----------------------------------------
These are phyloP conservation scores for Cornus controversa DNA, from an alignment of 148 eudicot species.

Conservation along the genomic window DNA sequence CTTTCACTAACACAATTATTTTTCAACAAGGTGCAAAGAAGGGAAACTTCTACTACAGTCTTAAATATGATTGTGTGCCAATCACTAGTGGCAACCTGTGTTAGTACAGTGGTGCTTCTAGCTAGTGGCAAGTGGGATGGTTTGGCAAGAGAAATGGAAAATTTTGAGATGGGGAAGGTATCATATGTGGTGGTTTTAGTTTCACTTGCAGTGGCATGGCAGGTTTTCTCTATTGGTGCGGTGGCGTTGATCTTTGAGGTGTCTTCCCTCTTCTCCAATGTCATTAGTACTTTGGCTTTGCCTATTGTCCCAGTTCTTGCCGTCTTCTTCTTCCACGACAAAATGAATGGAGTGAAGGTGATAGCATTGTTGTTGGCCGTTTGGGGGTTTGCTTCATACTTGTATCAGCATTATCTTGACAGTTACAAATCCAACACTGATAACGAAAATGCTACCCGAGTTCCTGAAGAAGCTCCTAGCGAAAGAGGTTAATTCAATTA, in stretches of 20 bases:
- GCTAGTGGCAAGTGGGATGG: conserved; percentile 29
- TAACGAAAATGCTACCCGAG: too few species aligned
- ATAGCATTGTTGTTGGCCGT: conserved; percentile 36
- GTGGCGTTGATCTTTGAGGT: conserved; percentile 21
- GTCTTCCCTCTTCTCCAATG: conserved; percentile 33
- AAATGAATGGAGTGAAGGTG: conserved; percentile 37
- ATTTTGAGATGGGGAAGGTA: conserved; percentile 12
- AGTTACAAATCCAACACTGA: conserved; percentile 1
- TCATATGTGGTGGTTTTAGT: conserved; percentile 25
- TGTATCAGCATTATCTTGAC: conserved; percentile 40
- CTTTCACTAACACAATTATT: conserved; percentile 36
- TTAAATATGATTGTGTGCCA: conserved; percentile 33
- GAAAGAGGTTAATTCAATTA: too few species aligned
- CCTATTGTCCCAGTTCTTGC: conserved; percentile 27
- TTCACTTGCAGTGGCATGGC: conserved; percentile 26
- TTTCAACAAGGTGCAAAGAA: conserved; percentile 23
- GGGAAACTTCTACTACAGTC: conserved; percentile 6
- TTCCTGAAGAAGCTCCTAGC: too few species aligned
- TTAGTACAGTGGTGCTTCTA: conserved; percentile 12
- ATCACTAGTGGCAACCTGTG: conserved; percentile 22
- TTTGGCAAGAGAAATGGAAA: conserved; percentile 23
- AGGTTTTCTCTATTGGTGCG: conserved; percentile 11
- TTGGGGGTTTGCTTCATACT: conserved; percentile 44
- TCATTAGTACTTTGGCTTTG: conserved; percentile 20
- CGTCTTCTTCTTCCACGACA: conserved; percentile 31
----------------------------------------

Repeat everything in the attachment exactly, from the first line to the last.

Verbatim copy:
These are phyloP conservation scores for Cornus controversa DNA, from an alignment of 148 eudicot species.

Conservation along the genomic window DNA sequence CTTTCACTAACACAATTATTTTTCAACAAGGTGCAAAGAAGGGAAACTTCTACTACAGTCTTAAATATGATTGTGTGCCAATCACTAGTGGCAACCTGTGTTAGTACAGTGGTGCTTCTAGCTAGTGGCAAGTGGGATGGTTTGGCAAGAGAAATGGAAAATTTTGAGATGGGGAAGGTATCATATGTGGTGGTTTTAGTTTCACTTGCAGTGGCATGGCAGGTTTTCTCTATTGGTGCGGTGGCGTTGATCTTTGAGGTGTCTTCCCTCTTCTCCAATGTCATTAGTACTTTGGCTTTGCCTATTGTCCCAGTTCTTGCCGTCTTCTTCTTCCACGACAAAATGAATGGAGTGAAGGTGATAGCATTGTTGTTGGCCGTTTGGGGGTTTGCTTCATACTTGTATCAGCATTATCTTGACAGTTACAAATCCAACACTGATAACGAAAATGCTACCCGAGTTCCTGAAGAAGCTCCTAGCGAAAGAGGTTAATTCAATTA, in stretches of 20 bases:
- GCTAGTGGCAAGTGGGATGG: conserved; percentile 29
- TAACGAAAATGCTACCCGAG: too few species aligned
- ATAGCATTGTTGTTGGCCGT: conserved; percentile 36
- GTGGCGTTGATCTTTGAGGT: conserved; percentile 21
- GTCTTCCCTCTTCTCCAATG: conserved; percentile 33
- AAATGAATGGAGTGAAGGTG: conserved; percentile 37
- ATTTTGAGATGGGGAAGGTA: conserved; percentile 12
- AGTTACAAATCCAACACTGA: conserved; percentile 1
- TCATATGTGGTGGTTTTAGT: conserved; percentile 25
- TGTATCAGCATTATCTTGAC: conserved; percentile 40
- CTTTCACTAACACAATTATT: conserved; percentile 36
- TTAAATATGATTGTGTGCCA: conserved; percentile 33
- GAAAGAGGTTAATTCAATTA: too few species aligned
- CCTATTGTCCCAGTTCTTGC: conserved; percentile 27
- TTCACTTGCAGTGGCATGGC: conserved; percentile 26
- TTTCAACAAGGTGCAAAGAA: conserved; percentile 23
- GGGAAACTTCTACTACAGTC: conserved; percentile 6
- TTCCTGAAGAAGCTCCTAGC: too few species aligned
- TTAGTACAGTGGTGCTTCTA: conserved; percentile 12
- ATCACTAGTGGCAACCTGTG: conserved; percentile 22
- TTTGGCAAGAGAAATGGAAA: conserved; percentile 23
- AGGTTTTCTCTATTGGTGCG: conserved; percentile 11
- TTGGGGGTTTGCTTCATACT: conserved; percentile 44
- TCATTAGTACTTTGGCTTTG: conserved; percentile 20
- CGTCTTCTTCTTCCACGACA: conserved; percentile 31